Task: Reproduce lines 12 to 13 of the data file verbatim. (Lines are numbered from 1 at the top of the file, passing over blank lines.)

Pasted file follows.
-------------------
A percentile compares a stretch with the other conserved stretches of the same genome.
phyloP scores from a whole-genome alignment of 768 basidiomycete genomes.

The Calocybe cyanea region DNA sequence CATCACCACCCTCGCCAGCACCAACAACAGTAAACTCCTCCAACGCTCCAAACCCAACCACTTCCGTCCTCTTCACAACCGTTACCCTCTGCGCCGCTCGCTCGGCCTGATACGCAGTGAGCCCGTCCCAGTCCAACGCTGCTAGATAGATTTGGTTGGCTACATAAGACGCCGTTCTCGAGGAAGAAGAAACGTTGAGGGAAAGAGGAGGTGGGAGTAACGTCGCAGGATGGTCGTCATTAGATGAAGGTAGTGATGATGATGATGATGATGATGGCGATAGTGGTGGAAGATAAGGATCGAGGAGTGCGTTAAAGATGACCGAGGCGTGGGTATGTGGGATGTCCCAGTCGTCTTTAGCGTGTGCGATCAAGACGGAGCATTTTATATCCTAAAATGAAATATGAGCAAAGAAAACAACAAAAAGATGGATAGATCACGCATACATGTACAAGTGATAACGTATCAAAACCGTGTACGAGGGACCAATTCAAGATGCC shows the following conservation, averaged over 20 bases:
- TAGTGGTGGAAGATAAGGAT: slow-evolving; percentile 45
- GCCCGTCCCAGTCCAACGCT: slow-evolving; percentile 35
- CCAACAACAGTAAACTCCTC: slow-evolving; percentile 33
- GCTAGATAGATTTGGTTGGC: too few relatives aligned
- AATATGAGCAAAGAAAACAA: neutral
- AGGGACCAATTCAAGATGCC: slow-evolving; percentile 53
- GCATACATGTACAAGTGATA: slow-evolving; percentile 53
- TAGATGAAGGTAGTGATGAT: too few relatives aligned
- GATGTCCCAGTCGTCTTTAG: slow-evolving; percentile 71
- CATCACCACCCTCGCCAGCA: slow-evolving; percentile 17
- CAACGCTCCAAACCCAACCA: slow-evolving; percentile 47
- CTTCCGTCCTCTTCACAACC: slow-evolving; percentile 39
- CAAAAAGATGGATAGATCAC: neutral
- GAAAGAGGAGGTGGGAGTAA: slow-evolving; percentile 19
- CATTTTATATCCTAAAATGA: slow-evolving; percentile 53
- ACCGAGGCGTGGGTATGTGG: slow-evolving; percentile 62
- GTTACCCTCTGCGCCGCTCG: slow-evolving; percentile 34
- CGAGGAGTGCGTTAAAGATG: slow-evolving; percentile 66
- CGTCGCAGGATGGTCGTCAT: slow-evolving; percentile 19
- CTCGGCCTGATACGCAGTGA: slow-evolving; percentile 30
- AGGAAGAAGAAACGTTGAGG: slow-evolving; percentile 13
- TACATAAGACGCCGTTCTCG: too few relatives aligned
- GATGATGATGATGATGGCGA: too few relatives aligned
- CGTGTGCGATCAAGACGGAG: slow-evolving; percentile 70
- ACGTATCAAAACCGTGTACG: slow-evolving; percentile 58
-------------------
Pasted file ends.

- GATGTCCCAGTCGTCTTTAG: slow-evolving; percentile 71
- CATCACCACCCTCGCCAGCA: slow-evolving; percentile 17